Project Description

Objects for everyday use, made beautifully– that’s “mingei”.  We all use containers, and here are some examples from the collection.

Japanese Caste Iron Tea Pot

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A very precious item in the collection, given to me by dear friend Matsunaga Minae, now in her late 80’s, living  in Tokyo. Cast iron chagama set, with hibachi on the bottom, filled with sand and iron support under the kettle for boiling the water for tea.   My wife and I first saw it in Matsunaga-san’s tiny apartment, where she performed a mini tea ceremony for us.  Years later, no longer comfortable bending and kneeling as required for Japanese traditional tea preparation, she wanted us to have it…  Any more questions about why it’s a treasure to us?

What an example of mingei! Japanese cast iron tea pot.  Somebody had to create a mold that, when filled with molten iron, would create this.  Hurrah for patternmakers throughout the world.

Click on any one of the images below to see that image full size.

Tea pot handle. C. 2016 NyghtFalcon
C. 2016 The House of NyghtFalcon

Chinese Yi-Xing Tea Pot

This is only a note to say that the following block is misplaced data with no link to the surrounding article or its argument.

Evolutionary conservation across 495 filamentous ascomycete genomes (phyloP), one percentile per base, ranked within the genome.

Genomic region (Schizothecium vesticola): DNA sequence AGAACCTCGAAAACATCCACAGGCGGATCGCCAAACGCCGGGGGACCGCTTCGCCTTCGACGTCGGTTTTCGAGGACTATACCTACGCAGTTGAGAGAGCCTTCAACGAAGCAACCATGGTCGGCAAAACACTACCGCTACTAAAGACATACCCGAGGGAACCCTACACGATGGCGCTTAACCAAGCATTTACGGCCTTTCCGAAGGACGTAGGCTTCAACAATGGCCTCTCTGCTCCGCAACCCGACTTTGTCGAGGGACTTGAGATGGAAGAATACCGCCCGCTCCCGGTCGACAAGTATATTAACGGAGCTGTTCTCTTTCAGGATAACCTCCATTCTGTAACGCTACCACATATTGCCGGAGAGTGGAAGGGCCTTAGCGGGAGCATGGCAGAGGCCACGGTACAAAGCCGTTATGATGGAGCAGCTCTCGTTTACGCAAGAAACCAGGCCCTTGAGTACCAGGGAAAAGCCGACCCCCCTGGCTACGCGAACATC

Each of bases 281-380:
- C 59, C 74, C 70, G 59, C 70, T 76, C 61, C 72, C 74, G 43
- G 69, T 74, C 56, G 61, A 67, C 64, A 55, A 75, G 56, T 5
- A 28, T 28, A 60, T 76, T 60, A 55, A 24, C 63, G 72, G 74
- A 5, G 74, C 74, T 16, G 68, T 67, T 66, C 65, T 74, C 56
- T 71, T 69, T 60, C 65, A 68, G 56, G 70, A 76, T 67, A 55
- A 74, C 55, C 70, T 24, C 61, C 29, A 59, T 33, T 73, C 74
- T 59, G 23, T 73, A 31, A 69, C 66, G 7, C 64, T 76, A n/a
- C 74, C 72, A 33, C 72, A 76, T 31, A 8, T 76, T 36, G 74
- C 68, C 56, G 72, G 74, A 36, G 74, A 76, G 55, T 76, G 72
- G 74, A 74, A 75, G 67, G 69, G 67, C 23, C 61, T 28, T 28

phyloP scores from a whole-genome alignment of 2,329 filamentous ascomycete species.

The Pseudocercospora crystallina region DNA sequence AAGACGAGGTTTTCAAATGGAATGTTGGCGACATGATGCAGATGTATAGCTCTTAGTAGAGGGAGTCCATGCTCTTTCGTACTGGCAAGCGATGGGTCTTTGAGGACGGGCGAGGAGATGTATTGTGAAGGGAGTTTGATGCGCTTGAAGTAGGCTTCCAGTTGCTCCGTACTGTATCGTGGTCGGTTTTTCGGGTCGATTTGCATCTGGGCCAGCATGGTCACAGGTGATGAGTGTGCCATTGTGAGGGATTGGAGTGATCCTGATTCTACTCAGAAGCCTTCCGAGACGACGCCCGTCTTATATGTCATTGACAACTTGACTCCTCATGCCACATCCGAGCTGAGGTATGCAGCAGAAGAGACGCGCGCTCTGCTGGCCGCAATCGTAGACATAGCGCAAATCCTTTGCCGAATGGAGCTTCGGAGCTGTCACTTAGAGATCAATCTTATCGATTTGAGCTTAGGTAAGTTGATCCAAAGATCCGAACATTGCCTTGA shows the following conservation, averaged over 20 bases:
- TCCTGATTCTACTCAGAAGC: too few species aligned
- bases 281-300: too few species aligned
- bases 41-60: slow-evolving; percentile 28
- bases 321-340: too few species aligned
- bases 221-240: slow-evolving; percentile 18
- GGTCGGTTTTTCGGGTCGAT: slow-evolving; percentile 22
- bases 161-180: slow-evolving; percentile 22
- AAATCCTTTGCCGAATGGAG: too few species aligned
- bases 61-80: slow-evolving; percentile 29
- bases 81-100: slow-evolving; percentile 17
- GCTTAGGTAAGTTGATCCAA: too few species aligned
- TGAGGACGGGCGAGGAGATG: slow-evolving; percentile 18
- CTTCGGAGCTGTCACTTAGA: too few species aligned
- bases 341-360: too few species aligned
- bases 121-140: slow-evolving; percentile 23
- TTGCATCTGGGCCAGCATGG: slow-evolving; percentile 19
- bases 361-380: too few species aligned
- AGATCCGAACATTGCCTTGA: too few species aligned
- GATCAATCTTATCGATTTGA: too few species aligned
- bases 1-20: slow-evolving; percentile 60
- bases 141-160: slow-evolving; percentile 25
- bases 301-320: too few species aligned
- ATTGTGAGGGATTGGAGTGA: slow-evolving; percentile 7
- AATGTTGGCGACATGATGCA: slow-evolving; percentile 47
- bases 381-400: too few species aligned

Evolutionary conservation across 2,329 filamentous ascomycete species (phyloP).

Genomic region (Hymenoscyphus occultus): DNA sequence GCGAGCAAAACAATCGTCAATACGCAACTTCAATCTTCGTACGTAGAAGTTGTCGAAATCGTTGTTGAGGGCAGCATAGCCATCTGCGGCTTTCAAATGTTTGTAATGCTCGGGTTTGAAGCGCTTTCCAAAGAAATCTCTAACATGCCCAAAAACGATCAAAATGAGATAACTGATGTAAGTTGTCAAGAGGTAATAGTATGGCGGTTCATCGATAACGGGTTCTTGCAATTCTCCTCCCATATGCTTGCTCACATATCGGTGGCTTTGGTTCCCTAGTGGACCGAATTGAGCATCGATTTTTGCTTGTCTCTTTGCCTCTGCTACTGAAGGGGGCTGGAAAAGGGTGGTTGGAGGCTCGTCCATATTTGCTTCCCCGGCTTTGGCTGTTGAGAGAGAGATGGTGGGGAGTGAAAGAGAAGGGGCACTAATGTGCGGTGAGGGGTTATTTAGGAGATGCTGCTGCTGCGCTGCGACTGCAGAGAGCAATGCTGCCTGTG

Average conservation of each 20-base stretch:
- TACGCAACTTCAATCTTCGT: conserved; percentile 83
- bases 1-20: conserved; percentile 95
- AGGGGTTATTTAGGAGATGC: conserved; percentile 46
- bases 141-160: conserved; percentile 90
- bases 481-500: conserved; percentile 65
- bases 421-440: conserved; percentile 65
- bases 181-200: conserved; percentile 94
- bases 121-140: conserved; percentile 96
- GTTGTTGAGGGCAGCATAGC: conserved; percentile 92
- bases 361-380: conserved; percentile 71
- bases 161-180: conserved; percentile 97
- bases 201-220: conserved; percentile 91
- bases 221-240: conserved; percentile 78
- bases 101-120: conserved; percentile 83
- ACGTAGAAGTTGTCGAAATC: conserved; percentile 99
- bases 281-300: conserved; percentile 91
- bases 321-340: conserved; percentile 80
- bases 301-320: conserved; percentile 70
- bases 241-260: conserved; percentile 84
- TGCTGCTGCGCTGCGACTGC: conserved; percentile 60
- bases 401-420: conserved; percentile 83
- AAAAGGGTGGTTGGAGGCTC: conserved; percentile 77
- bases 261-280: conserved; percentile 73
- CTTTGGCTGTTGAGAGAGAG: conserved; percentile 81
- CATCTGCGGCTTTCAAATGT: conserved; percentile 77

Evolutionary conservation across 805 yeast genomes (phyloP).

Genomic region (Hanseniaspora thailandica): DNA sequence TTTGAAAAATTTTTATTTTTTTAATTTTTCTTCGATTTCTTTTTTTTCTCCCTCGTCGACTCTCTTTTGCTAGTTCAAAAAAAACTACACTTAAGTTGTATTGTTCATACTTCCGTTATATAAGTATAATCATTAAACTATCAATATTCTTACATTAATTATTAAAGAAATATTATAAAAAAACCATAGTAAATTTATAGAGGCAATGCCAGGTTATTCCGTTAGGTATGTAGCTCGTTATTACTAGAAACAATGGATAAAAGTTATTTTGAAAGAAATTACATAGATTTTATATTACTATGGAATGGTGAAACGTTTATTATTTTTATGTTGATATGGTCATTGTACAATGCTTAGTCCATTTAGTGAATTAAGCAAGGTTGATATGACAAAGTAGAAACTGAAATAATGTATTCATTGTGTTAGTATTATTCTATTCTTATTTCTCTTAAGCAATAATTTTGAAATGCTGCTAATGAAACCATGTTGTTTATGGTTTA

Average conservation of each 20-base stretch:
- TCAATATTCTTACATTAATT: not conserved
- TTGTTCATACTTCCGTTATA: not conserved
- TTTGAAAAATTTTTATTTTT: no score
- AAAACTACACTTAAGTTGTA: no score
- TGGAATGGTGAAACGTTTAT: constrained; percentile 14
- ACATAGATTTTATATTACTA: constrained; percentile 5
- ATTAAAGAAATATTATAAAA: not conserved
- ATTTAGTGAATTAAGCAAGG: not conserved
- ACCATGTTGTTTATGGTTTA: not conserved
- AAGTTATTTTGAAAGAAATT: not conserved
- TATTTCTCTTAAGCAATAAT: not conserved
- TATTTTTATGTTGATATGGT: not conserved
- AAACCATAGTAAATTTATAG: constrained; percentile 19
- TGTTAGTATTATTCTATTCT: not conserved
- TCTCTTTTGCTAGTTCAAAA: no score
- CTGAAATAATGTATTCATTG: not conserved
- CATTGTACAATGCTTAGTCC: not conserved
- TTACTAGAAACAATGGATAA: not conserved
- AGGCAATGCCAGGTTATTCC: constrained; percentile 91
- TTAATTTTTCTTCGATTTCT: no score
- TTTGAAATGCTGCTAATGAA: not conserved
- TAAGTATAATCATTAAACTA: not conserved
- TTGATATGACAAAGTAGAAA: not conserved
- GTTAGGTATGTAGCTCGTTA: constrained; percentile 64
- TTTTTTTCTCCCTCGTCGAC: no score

This is a Chinese Yi-Xing tea pot.  Very unusual because of how big it is, and how simple.  Most of them are very small, with a lot of fancy decoration on the surface that has no function.  For those reasons this one really speaks to me, and the best part is that it was given to me by a shop in Monterey for the simple reason that it was unusable–completely cracked at the bottom.  However, with a little care and some epoxy, the two sides were so cleanly broken that they came together with no leakage.  I love using it and am most proud of the fact that I brought it back to life.  Come on baseball fans– go for it!

C. 2016 The House of NyghtFalcon

Additional Tea Pots. Again, click on an image to see it full size.

C. 2016 The House of NyghtFalcon
Japanese tea table. C. 2016 NyghtFalcon

Elegant little table I found in a small 2nd hand shop in Kochi on the island of Shikoku, Japan.